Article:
The Seven Bishops who defied James II, were tried for their defiance and whose acquittal was one of the triggers for the Glorious Revolution of 1688.

In the year 1685 James II succeeded his brother Charles II as king of England. Whereas Charles was rather secretive about his adoption of the Catholic faith, brother James was quite open and adopted a policy of appointing and promoting Catholics to positions of responsibility and authority wherever possible.

On the 4th April 1687 James issued his first Declaration of Indulgence effectively exempting all Catholics and Dissenters (and indeed anyone else for that matter) from the previously applied penal statutes such as the Test Act of 1673 that sought to ensure that only bona fide members of the Church of England were eligible for government office. In this he made his Catholic sympathies quite evident with the words, "We cannot but heartily wish, as it will easily be believed, that all the people of our dominions were members of the Catholic Church.", but stated that his intention was to ensure the liberty of conscience for all his subjects.

It is a matter of debate as to whether James genuinely believed in religious toleration or whether (as was the general if not universal opinion of the time) that toleration was simply a smokescreen for the eventual re-imposition of the Catholic faith in Britain.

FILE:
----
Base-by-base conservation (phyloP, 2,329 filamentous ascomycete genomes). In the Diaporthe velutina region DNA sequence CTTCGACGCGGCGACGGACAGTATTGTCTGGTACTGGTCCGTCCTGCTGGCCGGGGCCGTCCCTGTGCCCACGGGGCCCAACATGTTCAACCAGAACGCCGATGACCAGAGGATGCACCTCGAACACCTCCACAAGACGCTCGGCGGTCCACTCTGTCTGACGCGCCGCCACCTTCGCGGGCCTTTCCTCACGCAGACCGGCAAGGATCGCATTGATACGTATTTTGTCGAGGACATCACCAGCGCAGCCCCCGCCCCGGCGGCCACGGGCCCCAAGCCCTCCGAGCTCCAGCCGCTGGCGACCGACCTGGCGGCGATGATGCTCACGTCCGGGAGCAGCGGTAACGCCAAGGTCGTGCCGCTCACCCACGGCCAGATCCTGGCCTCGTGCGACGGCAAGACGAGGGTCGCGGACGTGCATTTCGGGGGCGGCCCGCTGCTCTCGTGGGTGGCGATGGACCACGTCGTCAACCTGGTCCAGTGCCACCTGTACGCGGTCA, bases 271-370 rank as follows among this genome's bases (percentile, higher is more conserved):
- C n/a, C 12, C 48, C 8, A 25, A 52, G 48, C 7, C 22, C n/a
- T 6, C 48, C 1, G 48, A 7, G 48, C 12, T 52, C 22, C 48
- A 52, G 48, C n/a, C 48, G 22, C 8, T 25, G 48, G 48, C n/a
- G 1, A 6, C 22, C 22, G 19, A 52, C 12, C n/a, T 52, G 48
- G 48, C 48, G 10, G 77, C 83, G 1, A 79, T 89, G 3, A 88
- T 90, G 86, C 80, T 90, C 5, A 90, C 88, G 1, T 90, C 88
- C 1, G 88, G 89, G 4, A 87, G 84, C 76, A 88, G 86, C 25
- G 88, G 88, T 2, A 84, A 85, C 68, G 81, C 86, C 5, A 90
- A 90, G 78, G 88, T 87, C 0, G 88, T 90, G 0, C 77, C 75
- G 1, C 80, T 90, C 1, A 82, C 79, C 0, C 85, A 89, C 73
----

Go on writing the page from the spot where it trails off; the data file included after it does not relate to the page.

Almost a year later James issued a second Declaration of Indulgence on the 27th April 1688 which was essentially the same as the First Declaration, with the addition that through the Privy Council it was ordered to be read from the pulpit of each and every church during the Sunday services to be held on the 20th May in London, and on the 27th May for the remainder of the kingdom. A number of the senior bishops in the Church of England were unhappy about this for various reasons and met to debate their response. Eventually seven of their number decided to refuse to comply and responded on the 18th May with their own Petition (the text of which is given below).

These Seven Bishops were;

Their objection was not so much the content of the Deceleration which they were required to read (although they may well have objected to that as well) but rather that James II had no legal right or power to make such a declaration on his own; as they claimed that James' declaration was "founded upon such a dispensing power as hath often been declared illegal in parliament".

Annoyed at this open defiance of his will James II had the seven bishops arrested and imprisoned in the Tower of London. They were released on bail after a week and brought to trial under the charge of 'preferring, composing, making, and publishing, and causing to be published, a seditious libel'.

At the trial,which began on the 29th June, the accused Bishops exercised their right or silence to avoid incriminating themselves and claimed in their defence, that their Petition could not be libelous as there was nothing in that was not true. The trial therefore became an argument regarding the nature of the king's constitutional authority and whether or not he had the power to suspend legislation without the consent of Parliament. The four judges presiding over the trial were divided in their opinion but the jury were of one mind. On the 30th June 1688 the jury returned with a verdict of 'Not Guilty' to rapturous popular acclaim; even the soldiers of the army that James II had assembled at Hounslow Heath were heard to cheer the news of the verdict.